Besides being a runaway ratings success, CBS’s Under the Dome has proven that a weekly television drama based on a novel by Stephen King works. King’s novels are treasure troves of story and character potential that go beyond the books’ narratives. His worlds are rich enough for story mining, and creators can grow and shift the stories of the book into something wholly new, just as Brian K. Vaughan is doing with Under the Dome.
So, with Under the Dome in mind, here’s a look at some other great King properties just ripe for television…other than The Dark Tower of course, because it just goes without saying that it would be a damn tragedy if no one adapts the adventures of Roland the Gunslinger and his Ka-tet in this life time.
Needful Things (1991)
Yes, there was already a Needful Things film starring the legendary Max von Sydow and Ed Harris in 1993, but the story of Leland Gaunt’s antique shop where dreams turn to nightmares has more going on than can neatly fit into a two hour film. The show would feature an ensemble cast of Castle Rock, Maine residents all drawn into the web of the demonic Gaunt.
The story centers on Gaunt’s newly opened antique shop, Needful Things. Anyone who enters the shop will find the one single item they desire most, all Gaunt asks for in return for that item is a future favor. It’s as if everyone that leaves the store becomes Gollum levels of obsessed with the item they barter for. Every week can focus on one of the cast members and their backgrounds to understand why they are obsessed with the particular item Gaunt sells them. Like Under the Dome, there are plenty of characters to go around, and the web of intrigue that Gaunt weaves while calling in his favors will keep viewers guessing. Each item has a potential for drama, and the concept is made for episodic television.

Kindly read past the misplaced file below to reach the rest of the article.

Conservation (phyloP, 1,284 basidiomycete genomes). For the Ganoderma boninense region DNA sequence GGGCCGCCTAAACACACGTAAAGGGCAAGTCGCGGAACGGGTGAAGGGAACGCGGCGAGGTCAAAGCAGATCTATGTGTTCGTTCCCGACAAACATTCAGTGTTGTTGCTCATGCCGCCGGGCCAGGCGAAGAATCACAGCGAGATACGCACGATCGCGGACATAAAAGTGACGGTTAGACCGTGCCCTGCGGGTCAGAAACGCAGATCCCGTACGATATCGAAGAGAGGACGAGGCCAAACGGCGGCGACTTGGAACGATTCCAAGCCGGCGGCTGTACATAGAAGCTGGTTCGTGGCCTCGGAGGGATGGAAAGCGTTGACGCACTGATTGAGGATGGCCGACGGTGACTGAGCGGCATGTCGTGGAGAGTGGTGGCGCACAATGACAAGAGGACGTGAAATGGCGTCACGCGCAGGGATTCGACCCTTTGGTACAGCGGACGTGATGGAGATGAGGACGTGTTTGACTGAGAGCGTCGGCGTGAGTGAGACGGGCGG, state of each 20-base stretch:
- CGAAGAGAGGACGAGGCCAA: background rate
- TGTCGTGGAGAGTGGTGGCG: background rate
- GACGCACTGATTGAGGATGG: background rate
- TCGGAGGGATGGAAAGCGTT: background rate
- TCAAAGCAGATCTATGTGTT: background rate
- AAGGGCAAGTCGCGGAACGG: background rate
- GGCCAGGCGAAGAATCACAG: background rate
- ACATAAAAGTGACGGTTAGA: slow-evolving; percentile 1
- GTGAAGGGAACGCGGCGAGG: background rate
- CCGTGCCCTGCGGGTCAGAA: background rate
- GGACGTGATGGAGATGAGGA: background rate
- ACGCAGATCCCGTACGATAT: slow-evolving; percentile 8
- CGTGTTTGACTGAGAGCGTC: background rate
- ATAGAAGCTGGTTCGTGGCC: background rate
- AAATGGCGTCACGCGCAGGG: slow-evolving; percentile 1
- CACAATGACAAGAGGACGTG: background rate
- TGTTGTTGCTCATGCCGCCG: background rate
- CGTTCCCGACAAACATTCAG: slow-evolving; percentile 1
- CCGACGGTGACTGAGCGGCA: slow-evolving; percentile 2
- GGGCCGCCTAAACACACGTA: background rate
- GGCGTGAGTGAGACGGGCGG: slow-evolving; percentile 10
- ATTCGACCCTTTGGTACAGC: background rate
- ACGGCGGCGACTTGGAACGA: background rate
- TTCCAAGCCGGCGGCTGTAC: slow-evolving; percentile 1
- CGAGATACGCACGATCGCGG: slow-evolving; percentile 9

We all remember Tim Curry’s character defining performance as Pennywise the Clown in the 1990 television mini-series, but other than Curry’s scene chewing brilliance, the rest of the series was pretty pedestrian. It is a huge story that spans centuries as Pennywise rises every twenty-seven years to feed on the children of Derry, Maine. The show could center on the Losers’ Club, a group of friends who fought the monster in 1958 after the death of their unofficial leader, Bill Denbrough’s, brother. The Losers are a group of kids joined together by their unhappy lives, and they band together to stop It from spreading more misery. Twenty-seven years later, the Losers must reunite as adults to stop the returning It from again preying on Derry.
The use of flashback and modern day sequences is reminiscent of Lost, and the contrast between the children’s’ unhappy childhoods and the adults they become is a powerful storytelling tool that adds depth to King’s cast. Along with Pennywise the Clown, It takes many forms such as a leper, a giant spider, or whatever its victims fear the most, a literal smorgasbord of terror, so Pennywise’s infrequent appearances can be an added layer of drama to the show. The show can dabble in flashbacks beyond the time of the Losers, and explore the history of Derry, making the setting a character unto itself. There is so much more to It than just a clown in a sewer!
‘Salems Lot (1975)
With True Blood departing the air in 2014 there will be a vampiric void to fill on television. ‘Salems Lot, King’s second published novel and his only full-length vampire story, would fill that void nicely. There have been three separate made for T.V. ‘Salem’s Lot movies over the years, but none captured the feeling of dread evoked by the novel. The skeletal idea of the story is a modern day take on Dracula, with vampires that are in no way sparkly, sexy, or dreamy. They are akin to rats and act as a parasite to any community that is unlucky enough to have drawn the vamps’ attention.